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Buffalo stroll

Amanda Marsh • Mar 29, 2012 at 9:39 AM

An early spring stroll at Buffalo Mountain Park isn’t a bad way to spend a Saturday afternoon.

The bright green moss covering the rocks and dead tree trunks is the most colorful feature along Hartsell Hollow Trail. Everyone from runners to dog walkers to mixed martial arts fighters is soothed by the sounds of water trickling down the mountain.

“I don’t enjoy running on the roads, I enjoy it here. It’s cooler,” said Rick Gray, who trail runs at Buffalo Mountain Park with his wife, Tammy, on a regular basis.

On a sunny Saturday afternoon, the couple spent more than an hour on Buffalo Mountain. They say trail running is a way to see a lot of scenic spots on the mountain in a short period of time, but they’re always prepared to fall or tumble since it’s easy to get tripped up on a rock or a root.

When the temperatures really heat up, Rick says they’ll splash around in the creek to cool off after making the trek to one of Buffalo Mountain’s main attractions — White Rock and Tip Top, each at elevations above 3,000 feet.

The Tuco O Tapa Mixed Martial Arts Team occasionally runs to White Rock and Tip Top as an alternative training method.

“It’s a nice day, so why train inside?” said Jason King, a member of Tuco O Tapa.

With their next fight three weeks away, six of the MMA fighters pushed one another up the gravel road/trail that winds up to White Rock. Kings says a couple of the fighters need to lose weight, and a long, calorie-burning run is a good way to do it.

They got to White Rock in about 30 minutes, but by the time they wandered back to the trailhead, the guys were ready to visit a local sandwich shop before heading to the gym.

“This is fun and we don’t get to do it often,” John said. “It’s good for team building and camaraderie.”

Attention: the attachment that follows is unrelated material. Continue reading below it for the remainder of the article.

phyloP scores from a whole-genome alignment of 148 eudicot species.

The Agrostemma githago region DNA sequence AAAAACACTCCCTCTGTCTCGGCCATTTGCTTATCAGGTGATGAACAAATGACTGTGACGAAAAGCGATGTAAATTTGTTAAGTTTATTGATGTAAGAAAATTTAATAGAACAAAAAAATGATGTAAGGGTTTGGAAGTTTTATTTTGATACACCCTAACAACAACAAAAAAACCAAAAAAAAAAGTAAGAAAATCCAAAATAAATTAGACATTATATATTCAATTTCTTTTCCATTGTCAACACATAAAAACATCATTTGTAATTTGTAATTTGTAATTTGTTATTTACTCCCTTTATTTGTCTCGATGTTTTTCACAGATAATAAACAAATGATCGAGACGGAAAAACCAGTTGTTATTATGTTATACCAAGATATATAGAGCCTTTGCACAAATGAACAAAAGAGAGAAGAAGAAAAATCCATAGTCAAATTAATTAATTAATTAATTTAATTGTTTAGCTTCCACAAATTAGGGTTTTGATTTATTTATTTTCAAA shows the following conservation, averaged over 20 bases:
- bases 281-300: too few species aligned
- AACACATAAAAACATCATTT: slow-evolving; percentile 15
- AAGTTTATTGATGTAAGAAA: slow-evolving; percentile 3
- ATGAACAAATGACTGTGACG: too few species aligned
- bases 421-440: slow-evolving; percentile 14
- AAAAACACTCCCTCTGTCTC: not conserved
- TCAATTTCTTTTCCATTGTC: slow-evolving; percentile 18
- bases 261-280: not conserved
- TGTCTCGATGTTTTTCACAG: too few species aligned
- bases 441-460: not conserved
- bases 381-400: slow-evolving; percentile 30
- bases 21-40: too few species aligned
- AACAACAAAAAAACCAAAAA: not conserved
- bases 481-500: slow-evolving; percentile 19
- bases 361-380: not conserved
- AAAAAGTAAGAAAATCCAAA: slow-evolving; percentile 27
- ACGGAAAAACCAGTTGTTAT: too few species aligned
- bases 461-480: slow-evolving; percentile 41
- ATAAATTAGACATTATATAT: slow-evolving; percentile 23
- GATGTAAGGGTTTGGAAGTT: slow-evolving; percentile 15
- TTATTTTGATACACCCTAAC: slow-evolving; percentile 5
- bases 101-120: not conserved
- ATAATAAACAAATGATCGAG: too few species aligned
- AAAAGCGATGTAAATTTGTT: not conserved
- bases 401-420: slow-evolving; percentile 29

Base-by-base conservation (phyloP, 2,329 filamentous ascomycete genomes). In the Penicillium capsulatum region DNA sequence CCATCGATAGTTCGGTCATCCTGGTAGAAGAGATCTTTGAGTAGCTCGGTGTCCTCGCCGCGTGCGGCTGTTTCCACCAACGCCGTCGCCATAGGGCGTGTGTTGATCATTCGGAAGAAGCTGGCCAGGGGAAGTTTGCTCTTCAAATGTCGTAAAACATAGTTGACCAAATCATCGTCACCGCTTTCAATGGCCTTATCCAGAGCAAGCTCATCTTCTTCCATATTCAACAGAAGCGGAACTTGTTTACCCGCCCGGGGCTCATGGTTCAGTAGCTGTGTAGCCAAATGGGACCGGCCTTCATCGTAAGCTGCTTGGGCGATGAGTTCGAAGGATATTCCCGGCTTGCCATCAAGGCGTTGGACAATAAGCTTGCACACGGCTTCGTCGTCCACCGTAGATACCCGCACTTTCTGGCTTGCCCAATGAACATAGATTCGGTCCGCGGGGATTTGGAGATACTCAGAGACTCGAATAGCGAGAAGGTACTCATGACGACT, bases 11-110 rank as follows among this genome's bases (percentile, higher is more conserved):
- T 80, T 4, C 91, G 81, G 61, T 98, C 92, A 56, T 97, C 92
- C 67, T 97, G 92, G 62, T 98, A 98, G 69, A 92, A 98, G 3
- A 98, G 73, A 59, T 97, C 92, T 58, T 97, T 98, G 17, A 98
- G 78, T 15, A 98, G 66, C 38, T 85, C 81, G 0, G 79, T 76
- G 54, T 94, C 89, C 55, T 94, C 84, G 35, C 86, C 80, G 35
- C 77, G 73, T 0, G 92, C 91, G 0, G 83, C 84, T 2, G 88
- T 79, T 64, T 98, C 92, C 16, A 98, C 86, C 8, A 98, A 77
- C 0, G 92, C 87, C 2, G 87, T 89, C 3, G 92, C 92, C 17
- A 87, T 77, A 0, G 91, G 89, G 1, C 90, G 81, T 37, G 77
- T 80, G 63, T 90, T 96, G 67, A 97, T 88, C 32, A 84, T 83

Rick and Tammy Gray say Buffalo Mountain Park is a nearby hiking destination that a lot of locals don’t take advantage of simply because they don’t know it’s there.

“Everyone can enjoy it, and you can’t get lost,” Rick said.

A map of all the available routes is posted at the trailhead of the park, 5070 Highridge Road, and online at www.myjcparks.org. Johnson City Parks Naturalist Brad Jones recommends Huckleberry Knob for anyone looking to do a shorter, less strenuous hike than the march to White Rock.

Even though it took the MMA team a mere 30 minutes, Jones says it normally takes about an hour and an additional 30 to 40 minutes to get to Tip Top.

“Gosh, it’s just beautiful up there,” Jones said.

Jones recommends leaving for a long-distance hike early in the day in order to arrive back to the parking lot before the park closes at sunset.

“A lot of what the draw is to Buffalo Mountain is getting exercise and getting into the mountains and just going for a nice hike,” he said.

Though much of the beauty is a result of the spectacular views from White Rock and Tip Top, the wildflowers, such as Jacob’s Ladder, are another Buffalo Mountain Park attraction. Jones says there are about 210 species of plants on the mountain, more than any other city park. The Friends of Nature group has put all the plant varieties together in book form and will be selling them at Buffalo Mountain Park Days on May 18-20.

A forest fire consumed about 400 of the 723 acres of the park almost four years ago, yet many species of plants continue to flourish.

“It knocked down a lot of the shrubs,” Jones said. “The big trees seemed to survive. The fire literally almost came down to the road that goes around picnic area. If you look around there at times you will see burnt pieces of tree. The fire at its peak was incredible.”

Other than spotting the rare charred remains of the 2008 blaze, Jones says this is a perfect time to see migratory birds on Buffalo Mountain.

“They come up over the mountains and settle back down into the valleys,” he said. “We have so many birds that live here all year round.”

When summer arrives, Jones says trail users should be aware that Buffalo Mountain does have a snake habitat.

For more information about Buffalo Mountain Park, call 283-5815.

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